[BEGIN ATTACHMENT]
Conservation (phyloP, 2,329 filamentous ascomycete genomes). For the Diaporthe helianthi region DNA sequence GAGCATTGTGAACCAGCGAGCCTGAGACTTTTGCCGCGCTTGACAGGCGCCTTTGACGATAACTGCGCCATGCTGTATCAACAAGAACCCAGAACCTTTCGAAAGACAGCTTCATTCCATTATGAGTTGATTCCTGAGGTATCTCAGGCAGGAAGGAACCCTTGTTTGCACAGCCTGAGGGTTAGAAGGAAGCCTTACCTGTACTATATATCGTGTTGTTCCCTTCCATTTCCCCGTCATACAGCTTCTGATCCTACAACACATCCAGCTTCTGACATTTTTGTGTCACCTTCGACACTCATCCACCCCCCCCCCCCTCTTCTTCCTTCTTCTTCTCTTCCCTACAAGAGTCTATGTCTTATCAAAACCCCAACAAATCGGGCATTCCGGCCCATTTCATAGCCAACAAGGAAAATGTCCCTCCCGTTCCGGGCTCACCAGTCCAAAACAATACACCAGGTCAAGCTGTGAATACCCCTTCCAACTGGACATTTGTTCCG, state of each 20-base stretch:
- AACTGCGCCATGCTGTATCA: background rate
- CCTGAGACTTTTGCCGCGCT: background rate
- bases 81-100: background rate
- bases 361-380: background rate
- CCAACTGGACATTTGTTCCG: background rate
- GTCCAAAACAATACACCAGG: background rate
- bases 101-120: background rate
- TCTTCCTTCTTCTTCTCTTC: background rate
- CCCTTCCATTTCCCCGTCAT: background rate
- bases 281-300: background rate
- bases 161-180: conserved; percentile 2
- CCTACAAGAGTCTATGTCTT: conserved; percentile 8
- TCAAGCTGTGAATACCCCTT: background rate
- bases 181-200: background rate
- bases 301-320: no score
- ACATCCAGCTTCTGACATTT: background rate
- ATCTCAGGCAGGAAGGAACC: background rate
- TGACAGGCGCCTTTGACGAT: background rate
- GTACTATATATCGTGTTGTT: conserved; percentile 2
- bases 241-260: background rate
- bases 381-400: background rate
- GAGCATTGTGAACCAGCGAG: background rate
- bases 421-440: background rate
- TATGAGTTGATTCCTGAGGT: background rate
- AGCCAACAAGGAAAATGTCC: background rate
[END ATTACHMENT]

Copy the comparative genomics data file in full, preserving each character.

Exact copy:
Conservation (phyloP, 2,329 filamentous ascomycete genomes). For the Diaporthe helianthi region DNA sequence GAGCATTGTGAACCAGCGAGCCTGAGACTTTTGCCGCGCTTGACAGGCGCCTTTGACGATAACTGCGCCATGCTGTATCAACAAGAACCCAGAACCTTTCGAAAGACAGCTTCATTCCATTATGAGTTGATTCCTGAGGTATCTCAGGCAGGAAGGAACCCTTGTTTGCACAGCCTGAGGGTTAGAAGGAAGCCTTACCTGTACTATATATCGTGTTGTTCCCTTCCATTTCCCCGTCATACAGCTTCTGATCCTACAACACATCCAGCTTCTGACATTTTTGTGTCACCTTCGACACTCATCCACCCCCCCCCCCCTCTTCTTCCTTCTTCTTCTCTTCCCTACAAGAGTCTATGTCTTATCAAAACCCCAACAAATCGGGCATTCCGGCCCATTTCATAGCCAACAAGGAAAATGTCCCTCCCGTTCCGGGCTCACCAGTCCAAAACAATACACCAGGTCAAGCTGTGAATACCCCTTCCAACTGGACATTTGTTCCG, state of each 20-base stretch:
- AACTGCGCCATGCTGTATCA: background rate
- CCTGAGACTTTTGCCGCGCT: background rate
- bases 81-100: background rate
- bases 361-380: background rate
- CCAACTGGACATTTGTTCCG: background rate
- GTCCAAAACAATACACCAGG: background rate
- bases 101-120: background rate
- TCTTCCTTCTTCTTCTCTTC: background rate
- CCCTTCCATTTCCCCGTCAT: background rate
- bases 281-300: background rate
- bases 161-180: conserved; percentile 2
- CCTACAAGAGTCTATGTCTT: conserved; percentile 8
- TCAAGCTGTGAATACCCCTT: background rate
- bases 181-200: background rate
- bases 301-320: no score
- ACATCCAGCTTCTGACATTT: background rate
- ATCTCAGGCAGGAAGGAACC: background rate
- TGACAGGCGCCTTTGACGAT: background rate
- GTACTATATATCGTGTTGTT: conserved; percentile 2
- bases 241-260: background rate
- bases 381-400: background rate
- GAGCATTGTGAACCAGCGAG: background rate
- bases 421-440: background rate
- TATGAGTTGATTCCTGAGGT: background rate
- AGCCAACAAGGAAAATGTCC: background rate